What is Mortgage Fraud through Identity Theft?

This begins a two part series on what is mortgage fraud; how it occurs and what can be done about it: such as how to protect yourself and what to do if you are a victim of identity theft and mortgage fraud.


Imagine coming home after your vacation to find another family moving in your home and your possessions stacked in the garage. Imagine filling out an application for a credit card or a new car purchase to find out that you have an existing equity line of credit you never applied for.
These instances are becoming more and more common as identity theft professionals find even more unique and destructive ways of not only obtaining your identity but also of ruining your credit and taking over your home, through a variety of mortgage fraud schemes. Identity theft is not limited to credit cards and small credit loans, but the rising real estate market and fast cash for turning houses over for resale have provided these unscrupulous individuals with a chance to make a large sum of money with very little effort.
Because of the lack of qualified statistics, the actual number of mortgage fraud schemes in the United States as a result of identity theft is unknown. However, what is known is that identity theft is one of the most common mortgage fraud schemes. In 2004, the FTC reports that there were $429 million dollars stolen in fraud involving mortgages and approximately $1.1 million dollars lost in fraud involving commercial loans. The highest incidents of this type of fraud in 2004 occurred in California, Nevada, Utah, Colorado, Missouri, Illinois, Michigan, Georgia, South Carolina and Florida.
This type of fraud occurs when an identity is stolen and it is used most commonly on a loan application for either the purchase of a new home or a second/home equity loan line of credit. With specific personal knowledge, such as a person’s date of birth and social security number as well as address, additional credit information is easily obtained and used for illicit purposes. Other forms of mortgage rackets occur when individuals falsify their credit information, such as income, in order to obtain a loan; inflate property value in order to garner additional money from the sale or the line of credit; or use predatory lenders who have several available hoaxes available to them. Among these predatory lender schemes are offers to assist people with low income or bad credit to repair their credit, offers to assist in the purchase of a home through a land contract, and offers to assist people in avoiding foreclosure. Not all offers are schemes; however, many of them are. Consumers need to be aware.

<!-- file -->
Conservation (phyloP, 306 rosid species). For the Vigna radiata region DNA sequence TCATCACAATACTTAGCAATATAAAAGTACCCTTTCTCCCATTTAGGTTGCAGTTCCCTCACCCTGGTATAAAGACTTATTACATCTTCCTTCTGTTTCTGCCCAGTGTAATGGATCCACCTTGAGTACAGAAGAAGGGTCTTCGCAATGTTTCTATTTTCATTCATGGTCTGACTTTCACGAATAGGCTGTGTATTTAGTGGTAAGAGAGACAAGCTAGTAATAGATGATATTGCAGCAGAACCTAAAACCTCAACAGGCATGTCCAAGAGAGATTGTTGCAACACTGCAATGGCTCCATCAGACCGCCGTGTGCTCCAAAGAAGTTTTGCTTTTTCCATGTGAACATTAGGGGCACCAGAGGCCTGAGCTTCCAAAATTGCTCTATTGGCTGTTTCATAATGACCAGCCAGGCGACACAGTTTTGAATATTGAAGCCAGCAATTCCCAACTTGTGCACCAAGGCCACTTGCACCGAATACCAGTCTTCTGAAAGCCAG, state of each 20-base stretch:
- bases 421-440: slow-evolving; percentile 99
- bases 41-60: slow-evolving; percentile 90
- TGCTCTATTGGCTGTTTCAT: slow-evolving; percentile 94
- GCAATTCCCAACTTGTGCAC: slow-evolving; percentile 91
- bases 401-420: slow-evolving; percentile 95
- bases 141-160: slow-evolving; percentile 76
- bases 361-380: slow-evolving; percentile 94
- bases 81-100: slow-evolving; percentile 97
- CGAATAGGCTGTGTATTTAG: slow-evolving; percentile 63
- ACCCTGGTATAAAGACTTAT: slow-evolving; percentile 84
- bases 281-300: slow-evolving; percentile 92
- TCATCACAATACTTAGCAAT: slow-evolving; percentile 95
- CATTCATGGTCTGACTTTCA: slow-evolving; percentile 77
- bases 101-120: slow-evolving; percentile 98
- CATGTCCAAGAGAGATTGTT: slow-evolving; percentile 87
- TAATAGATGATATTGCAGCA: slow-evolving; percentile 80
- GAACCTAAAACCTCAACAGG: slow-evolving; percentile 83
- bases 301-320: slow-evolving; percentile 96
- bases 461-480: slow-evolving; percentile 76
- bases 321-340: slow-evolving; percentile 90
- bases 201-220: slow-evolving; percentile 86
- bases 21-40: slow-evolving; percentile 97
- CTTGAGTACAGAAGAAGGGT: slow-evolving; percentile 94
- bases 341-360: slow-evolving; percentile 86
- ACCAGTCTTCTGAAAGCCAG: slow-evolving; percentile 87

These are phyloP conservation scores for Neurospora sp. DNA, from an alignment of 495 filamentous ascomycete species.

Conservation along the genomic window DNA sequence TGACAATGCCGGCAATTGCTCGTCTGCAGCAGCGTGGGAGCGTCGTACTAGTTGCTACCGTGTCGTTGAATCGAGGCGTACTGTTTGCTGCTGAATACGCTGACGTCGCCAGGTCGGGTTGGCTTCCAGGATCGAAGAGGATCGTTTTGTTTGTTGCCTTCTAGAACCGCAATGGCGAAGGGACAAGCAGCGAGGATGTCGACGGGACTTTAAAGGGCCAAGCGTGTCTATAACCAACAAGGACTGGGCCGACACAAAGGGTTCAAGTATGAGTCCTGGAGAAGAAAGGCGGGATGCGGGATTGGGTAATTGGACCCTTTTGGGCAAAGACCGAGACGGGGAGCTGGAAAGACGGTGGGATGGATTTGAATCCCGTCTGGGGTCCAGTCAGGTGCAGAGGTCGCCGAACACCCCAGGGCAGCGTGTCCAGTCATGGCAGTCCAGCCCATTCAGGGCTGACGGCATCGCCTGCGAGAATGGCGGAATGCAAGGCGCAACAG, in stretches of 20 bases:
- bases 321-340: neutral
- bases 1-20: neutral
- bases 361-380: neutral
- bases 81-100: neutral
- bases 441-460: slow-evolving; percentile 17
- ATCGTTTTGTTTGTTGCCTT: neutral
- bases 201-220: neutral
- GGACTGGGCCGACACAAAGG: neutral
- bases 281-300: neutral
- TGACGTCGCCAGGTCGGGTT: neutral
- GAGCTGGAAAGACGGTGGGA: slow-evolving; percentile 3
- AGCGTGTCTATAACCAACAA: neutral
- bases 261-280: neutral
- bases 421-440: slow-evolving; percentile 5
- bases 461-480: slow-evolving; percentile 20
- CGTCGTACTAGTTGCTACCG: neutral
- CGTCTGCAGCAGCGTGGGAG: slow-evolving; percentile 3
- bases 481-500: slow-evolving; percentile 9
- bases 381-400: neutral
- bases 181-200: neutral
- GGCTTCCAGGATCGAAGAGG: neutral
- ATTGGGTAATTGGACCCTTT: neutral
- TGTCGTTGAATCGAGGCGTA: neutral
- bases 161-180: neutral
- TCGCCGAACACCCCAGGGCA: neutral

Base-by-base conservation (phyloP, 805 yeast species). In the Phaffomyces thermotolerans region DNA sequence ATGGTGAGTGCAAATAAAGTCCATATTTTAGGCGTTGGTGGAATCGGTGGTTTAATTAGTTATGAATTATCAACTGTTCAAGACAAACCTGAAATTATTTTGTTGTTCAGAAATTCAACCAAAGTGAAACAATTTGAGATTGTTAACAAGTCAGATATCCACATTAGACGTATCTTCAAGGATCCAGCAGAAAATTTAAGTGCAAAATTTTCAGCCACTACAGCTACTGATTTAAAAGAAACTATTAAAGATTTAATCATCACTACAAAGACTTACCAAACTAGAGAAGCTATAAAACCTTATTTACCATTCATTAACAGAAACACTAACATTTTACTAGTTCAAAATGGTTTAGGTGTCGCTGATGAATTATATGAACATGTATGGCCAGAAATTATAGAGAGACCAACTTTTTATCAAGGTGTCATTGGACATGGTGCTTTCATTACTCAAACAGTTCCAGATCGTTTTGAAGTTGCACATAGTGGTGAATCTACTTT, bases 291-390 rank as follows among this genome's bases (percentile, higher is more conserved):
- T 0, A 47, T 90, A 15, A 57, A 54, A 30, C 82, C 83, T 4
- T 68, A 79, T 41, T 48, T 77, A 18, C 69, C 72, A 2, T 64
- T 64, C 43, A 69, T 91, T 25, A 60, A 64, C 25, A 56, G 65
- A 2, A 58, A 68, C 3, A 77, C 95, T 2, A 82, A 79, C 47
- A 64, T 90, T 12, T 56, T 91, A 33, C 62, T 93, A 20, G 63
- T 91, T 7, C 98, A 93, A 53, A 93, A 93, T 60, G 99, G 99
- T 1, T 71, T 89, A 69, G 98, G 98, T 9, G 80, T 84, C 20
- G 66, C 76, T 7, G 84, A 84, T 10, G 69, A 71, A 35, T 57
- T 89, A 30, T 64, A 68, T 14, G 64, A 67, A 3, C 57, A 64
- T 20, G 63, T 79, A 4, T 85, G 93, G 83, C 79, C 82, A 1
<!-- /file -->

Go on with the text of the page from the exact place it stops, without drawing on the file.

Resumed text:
Quite possibly the most horrific mortgage fraud involving identity theft is the sale of your property without your knowledge. In most of these causes, two thieves are involved. The first obtains your personal and credit information and “sells” the property to an accomplice. The mortgage money is split between the two thieves and they disappear. In these instances, although your credit information is still in danger, you are not responsible for the new mortgage, and it is the lender that is at risk and damaged.
The consumer may get off “easy” but certainly not without damage. After the identity theft has occurred it may take years to correct the problem, hours of lost work time and thousands of dollars in expenses, according to the Mortgage Asset Research Institute. Additionally, consumers that have been victims must find additional means to keep their credit safe from harm in the future.
Experts claim that senior citizens are the people most likely targeted for any type of mortgage fraud scheme for two reasons. In many cases, older, more established homeowners are more likely to have more equity in their homes and they may not take enough measures to protect themselves from identity theft. Regardless of age, these plans require just two things: your personal information and knowledge of the equity in your home. You can try to control how easily accessible your personal and financial information is; however, equity information is, unfortunately, very easily available through a simple title search and tracking of property values and sales in the area.
What can you do to fight mortgage fraud? And how do you report it? There are two very important reasons to fight identity theft and over 18 different agencies and organizations available to assist you with reporting and repairing damage caused as result. Read about these in the next article on IdentityTheftSecrets.com.

 

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3 Responses to “What is Mortgage Fraud through Identity Theft?”

  1. Consumer Advocate Says:

    Thank you for the interesting article. Longer term identity theft is on the rise. As a security professionals we see the occurrence of identity theft with farther reaching implications is on the rise. This type if identity theft can/will also be a long term threat to national security.

  2. rhode island mortgage Says:

    great blog!

  3. Laura Says:

    i am the guardian of my aunt, her granddaughter had conservatorship over her in 2002. she refinanced her home several times getting $165,000, worth of cash out of her home. my aunt was 70 years old at the time of the refinance, nad had beein retired for (4) years. wells fargo allowed the her, now they own her house and her granddaughter feels she do not have to tell what happen to the money nor what she did with it…please help…court appointed a conservator because I could not afford the bond payment at that time, wells fargo agreed to pay the conservator $7000 if he can close the case, conservator says, even though wells fargo allowed the load, my aunt wasn’t harmed…i want to get rid of this conservator, & hire someone who will fight for my aunts rights…